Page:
What it is: Perhaps one of the best examples of a marketer harnessing digital media tools to create their own direct-to-consumer entertainment brand. Joga.com and JogaTV were borne of Nike's Joga Bonito campaign, which means "play beautiful" in Portuguese. Joga.com is a soccer-themed social-media network and JogaTV is an online TV play with 30 minutes of new programming a week leading up to the World Cup. Adam Roth, U.S. advertising director at Nike, said the properties were meant to "take advantage of kids' insatiable appetite for soccer and help us go beyond traditional media and become a distribution platform."
Why it's cool: Through a partnership with Google, Nike's Joga.com lets users upload photos and videos, blog about soccer lifestyle, link to friends and create user groups. (Users must create a Google ID and password to join Joga.com.) JogaTV, meanwhile, capitalizes on the relative dearth of soccer-related content on traditional media -- at least in the US. Nike enlisted online-video publisher Maven to create the player, which purposefully has a grainy, underground feel, and uploads a new half-hour video every week leading up to the World Cup. In a smart use of RSS technology, Nike allows users to subscribe to the content, which is then accessible through a Nike-branded widget on users' computer desktops. Much of the professionally produced and user-generated Joga Bonito content is also available on YouTube.com. A recent search turned up almost 1,400 videos. The most-viewed clip, a three-minute report on how Swedish striker Zlatan Ibrahimovic warms up by juggling chewing gum, had logged 85,000 views.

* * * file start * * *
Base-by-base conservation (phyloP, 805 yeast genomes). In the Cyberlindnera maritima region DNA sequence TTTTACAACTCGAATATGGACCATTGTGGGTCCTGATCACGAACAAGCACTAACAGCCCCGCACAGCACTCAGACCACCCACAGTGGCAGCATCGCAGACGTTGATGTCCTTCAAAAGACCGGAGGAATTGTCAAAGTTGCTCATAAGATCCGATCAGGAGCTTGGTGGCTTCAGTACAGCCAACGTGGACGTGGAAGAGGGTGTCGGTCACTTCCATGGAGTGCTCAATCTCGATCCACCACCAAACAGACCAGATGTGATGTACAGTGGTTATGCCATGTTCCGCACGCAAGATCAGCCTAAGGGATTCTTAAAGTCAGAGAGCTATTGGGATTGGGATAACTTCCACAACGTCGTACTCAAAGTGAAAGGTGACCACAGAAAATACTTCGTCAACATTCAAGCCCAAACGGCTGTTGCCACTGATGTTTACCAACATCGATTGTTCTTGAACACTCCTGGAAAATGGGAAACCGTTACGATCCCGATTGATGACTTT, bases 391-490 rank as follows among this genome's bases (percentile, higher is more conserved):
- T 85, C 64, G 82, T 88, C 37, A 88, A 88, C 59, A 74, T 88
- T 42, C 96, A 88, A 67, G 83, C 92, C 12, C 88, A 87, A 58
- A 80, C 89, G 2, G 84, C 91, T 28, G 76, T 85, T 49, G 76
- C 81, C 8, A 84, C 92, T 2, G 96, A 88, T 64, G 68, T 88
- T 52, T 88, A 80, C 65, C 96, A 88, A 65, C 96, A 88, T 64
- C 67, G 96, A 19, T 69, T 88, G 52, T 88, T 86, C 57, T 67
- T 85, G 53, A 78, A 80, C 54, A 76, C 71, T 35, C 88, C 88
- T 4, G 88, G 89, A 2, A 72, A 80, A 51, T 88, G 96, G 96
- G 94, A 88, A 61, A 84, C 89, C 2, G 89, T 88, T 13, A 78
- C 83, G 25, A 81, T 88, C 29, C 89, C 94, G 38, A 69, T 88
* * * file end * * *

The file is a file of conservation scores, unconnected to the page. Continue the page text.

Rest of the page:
Traffic: Since its launch at the end of April, the Nike soccer sites had the eighth-largest soccer presence on the Web in the U.S., according to Hitwise, which tracks about 400 soccer-related Web sites. Hitwise indicates that about 70% of the sites' visitors are male, mostly in the 18-to-24 age range.
Stay tuned: JogaTV.com will air programming from Germany and behind-the-scenes content of the U.S. Team in the locker rooms and on the bus.